SQUIRE: Yet, my Lord?
DOCTOR: It wasn't that creature that scared me. I was gripped by fear before I even sensed its arrival, before I had any reason to. So something else scared me.
SQUIRE: More than some flying monster looking for you?
DOCTOR: Yes. A dream, I think...
SQUIRE: Ah. A nightmare, my lord.
DOCTOR: No. Not a nightmare. The nightmare was when I woke up and there was monster in my room. There was nothing like that in my dream. I was... somewhere else. Not the castle, not the estates around. I was... I don't know.
SQUIRE: You never leave the castle, my lord. None of us do. It's the way things are.
DOCTOR: The mind is never bound to a location, David. I've dreamed of other places before, other times, other worlds...
SQUIRE: Such things would scare me, my lord.
DOCTOR: Fear of the unknown. Hah. Is there any other type of fear? No, what I feared I feared because I understood. I had uncovered something in that dream so terrible, so awful, so... so much so that some slavering monster attacking my wardrobe was a relief.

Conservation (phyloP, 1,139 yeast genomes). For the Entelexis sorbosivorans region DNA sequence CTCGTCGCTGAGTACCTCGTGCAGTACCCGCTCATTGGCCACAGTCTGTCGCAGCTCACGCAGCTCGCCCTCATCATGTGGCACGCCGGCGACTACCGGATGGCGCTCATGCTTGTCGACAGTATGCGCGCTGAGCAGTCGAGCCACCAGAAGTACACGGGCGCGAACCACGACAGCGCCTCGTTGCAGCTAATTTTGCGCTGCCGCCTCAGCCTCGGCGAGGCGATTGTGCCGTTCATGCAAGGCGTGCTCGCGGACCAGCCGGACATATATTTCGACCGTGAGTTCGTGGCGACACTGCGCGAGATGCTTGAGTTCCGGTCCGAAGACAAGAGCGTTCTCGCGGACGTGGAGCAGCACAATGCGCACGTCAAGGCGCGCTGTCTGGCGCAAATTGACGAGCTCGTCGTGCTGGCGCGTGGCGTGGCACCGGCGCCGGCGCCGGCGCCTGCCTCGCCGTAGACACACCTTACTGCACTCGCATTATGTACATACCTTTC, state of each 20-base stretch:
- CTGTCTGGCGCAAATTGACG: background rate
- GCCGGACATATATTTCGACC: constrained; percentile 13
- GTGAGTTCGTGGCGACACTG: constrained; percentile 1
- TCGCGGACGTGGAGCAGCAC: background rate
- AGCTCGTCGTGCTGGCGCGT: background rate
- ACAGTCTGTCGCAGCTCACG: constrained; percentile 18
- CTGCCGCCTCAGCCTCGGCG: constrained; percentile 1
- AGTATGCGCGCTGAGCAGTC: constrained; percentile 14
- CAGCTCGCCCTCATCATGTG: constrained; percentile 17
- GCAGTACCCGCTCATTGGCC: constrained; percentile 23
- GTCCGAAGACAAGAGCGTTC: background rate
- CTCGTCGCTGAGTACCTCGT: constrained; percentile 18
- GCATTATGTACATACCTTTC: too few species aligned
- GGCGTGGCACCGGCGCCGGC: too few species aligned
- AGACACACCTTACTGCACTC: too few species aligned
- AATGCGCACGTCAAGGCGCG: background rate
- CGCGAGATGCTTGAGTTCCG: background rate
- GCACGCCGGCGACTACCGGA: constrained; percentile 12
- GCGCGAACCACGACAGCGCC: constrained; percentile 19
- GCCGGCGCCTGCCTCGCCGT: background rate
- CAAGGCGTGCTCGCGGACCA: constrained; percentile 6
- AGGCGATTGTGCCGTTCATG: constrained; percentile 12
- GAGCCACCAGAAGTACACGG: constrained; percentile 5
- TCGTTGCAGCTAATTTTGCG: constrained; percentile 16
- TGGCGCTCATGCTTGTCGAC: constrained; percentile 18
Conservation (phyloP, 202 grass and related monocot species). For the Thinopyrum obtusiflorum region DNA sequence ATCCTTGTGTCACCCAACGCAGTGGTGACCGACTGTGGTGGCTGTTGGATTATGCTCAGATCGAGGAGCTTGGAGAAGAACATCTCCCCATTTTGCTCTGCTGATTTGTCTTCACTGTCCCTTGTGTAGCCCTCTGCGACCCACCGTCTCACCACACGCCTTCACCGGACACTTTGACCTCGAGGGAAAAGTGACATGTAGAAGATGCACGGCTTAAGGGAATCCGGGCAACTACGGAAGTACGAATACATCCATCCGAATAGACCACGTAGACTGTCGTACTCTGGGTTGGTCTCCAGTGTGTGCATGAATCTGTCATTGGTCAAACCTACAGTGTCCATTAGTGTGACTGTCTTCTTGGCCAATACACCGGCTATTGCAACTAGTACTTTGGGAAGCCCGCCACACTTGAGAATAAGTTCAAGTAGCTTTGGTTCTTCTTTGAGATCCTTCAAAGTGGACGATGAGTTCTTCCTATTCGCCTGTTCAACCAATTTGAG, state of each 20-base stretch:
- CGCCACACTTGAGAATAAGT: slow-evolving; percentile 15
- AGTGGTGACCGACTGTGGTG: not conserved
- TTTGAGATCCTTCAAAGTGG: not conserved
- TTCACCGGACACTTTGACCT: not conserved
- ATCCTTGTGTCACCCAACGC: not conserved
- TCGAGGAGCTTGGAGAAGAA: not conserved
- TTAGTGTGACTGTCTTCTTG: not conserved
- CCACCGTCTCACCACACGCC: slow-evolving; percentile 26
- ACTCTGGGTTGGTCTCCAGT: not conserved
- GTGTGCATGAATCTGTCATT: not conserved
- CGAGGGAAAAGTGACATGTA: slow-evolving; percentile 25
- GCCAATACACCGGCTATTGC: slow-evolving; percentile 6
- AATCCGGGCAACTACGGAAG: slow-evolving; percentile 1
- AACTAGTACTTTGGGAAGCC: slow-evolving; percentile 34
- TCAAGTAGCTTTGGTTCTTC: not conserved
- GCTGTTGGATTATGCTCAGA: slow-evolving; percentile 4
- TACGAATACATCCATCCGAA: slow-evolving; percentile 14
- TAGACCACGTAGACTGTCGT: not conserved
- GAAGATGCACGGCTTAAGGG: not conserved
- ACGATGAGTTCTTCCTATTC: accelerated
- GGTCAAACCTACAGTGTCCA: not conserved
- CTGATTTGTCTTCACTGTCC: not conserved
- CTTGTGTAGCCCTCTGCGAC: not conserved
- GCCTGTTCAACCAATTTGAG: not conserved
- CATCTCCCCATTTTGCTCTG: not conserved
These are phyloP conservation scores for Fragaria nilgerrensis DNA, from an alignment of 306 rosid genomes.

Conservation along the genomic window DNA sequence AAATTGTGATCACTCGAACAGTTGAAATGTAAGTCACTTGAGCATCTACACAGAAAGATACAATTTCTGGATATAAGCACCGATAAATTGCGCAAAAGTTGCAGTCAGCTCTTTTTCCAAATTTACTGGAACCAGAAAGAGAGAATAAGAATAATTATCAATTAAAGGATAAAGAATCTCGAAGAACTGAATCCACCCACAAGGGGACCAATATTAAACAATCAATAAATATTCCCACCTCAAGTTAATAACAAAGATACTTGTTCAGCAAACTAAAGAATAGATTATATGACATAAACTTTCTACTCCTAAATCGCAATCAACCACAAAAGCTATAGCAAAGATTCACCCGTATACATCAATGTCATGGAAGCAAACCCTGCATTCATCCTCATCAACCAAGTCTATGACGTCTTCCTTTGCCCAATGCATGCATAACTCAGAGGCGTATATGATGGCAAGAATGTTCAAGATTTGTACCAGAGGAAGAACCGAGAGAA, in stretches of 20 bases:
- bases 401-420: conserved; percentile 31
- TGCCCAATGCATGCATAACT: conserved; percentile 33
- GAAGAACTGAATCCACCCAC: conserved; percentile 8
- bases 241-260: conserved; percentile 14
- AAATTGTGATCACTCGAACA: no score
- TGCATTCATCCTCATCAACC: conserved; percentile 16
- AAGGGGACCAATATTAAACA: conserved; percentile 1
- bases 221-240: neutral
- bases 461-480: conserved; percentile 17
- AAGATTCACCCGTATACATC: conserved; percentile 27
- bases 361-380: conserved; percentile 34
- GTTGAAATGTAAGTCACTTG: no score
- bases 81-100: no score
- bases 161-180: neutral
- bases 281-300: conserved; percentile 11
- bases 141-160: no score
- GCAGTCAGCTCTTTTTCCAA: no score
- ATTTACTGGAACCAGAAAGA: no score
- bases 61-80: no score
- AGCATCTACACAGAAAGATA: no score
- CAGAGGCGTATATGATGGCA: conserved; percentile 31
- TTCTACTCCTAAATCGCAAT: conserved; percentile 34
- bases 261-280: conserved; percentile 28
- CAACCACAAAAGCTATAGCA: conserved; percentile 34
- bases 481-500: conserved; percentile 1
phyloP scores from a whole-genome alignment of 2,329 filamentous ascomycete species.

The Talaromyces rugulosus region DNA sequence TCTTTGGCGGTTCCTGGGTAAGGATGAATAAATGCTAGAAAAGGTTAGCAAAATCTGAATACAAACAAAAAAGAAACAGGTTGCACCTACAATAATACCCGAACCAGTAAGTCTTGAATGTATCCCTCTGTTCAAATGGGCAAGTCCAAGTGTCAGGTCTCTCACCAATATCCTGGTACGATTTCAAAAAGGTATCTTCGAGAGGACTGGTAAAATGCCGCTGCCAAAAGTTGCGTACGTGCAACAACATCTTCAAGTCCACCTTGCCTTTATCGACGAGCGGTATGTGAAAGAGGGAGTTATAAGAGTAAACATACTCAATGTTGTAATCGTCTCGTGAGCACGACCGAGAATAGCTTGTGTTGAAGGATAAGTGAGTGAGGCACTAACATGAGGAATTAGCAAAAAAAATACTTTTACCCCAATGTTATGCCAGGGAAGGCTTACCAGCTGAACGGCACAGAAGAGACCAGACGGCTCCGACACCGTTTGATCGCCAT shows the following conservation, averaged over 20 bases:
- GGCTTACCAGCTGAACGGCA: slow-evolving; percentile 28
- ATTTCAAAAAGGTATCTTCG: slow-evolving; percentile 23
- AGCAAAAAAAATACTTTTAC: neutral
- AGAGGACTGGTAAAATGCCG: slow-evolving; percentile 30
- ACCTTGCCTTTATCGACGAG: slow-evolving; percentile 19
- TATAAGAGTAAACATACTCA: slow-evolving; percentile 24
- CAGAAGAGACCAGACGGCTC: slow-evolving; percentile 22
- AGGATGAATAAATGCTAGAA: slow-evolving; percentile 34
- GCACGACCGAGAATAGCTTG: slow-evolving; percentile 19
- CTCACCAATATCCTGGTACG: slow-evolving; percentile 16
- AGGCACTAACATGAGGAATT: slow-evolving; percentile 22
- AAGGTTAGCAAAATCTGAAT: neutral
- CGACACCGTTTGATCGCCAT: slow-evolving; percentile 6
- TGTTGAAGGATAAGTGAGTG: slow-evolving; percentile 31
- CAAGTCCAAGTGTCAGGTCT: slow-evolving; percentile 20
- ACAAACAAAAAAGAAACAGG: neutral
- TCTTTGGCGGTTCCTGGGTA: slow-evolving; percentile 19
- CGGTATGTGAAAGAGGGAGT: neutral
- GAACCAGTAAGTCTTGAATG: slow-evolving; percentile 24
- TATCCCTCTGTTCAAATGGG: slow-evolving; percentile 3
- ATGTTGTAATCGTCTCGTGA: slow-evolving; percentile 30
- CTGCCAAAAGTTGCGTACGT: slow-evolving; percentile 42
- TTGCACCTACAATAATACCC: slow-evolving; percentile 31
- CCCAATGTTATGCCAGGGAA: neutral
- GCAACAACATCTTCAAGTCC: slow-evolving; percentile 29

SQUIRE: I hope I never encounter something that horrible, my lord.
DOCTOR: I hope you don't either, David. I really do. [claps hands] Down to business. David, I want you to organize this tardice thing out of my rooms at once. I also want you to ask around, but be discrete, about wild animals or thieves. Don't panic anyone, tell them it's just an idle curiosity of mine.
SQUIRE: There have been some deaths at the farms, my lord. Some of the sheep are found dead in the morning.
DOCTOR: Oh? Some sort of disease?
SQUIRE: I know no disease that cuts the throat, my lord. But it was not the work of wolves or bears, though.
DOCTOR: Dragons then?
SQUIRE: No, my lord.
DOCTOR: Pity. I'm always rather fond of dragons.
SQUIRE: My lord, the cuts are not what kills the poor beasts. Whatever does it, they say, drains the blood out from them, sucking them dry. No animal does that, at least not and leaving the body behind.
DOCTOR: Fascinating. A vampire?
SQUIRE: A what, sir?
DOCTOR: No. No, not a vampire. I think. And vampires would never be satisfied with the odd sheep. No, they'd prefer human beings. So something like a vampire. Something capable of extermination.
DOCTOR: [worried] Did I say that? I didn't mean to. I meant, I meant... what did I mean? Ex... sanguine! Yes! Exsanguination! The draining of blood. Not extermination at all. [frowns] I'm starting to get scared again. [shudders] All right, David, so as I have instructed you. I must speak with the Rani...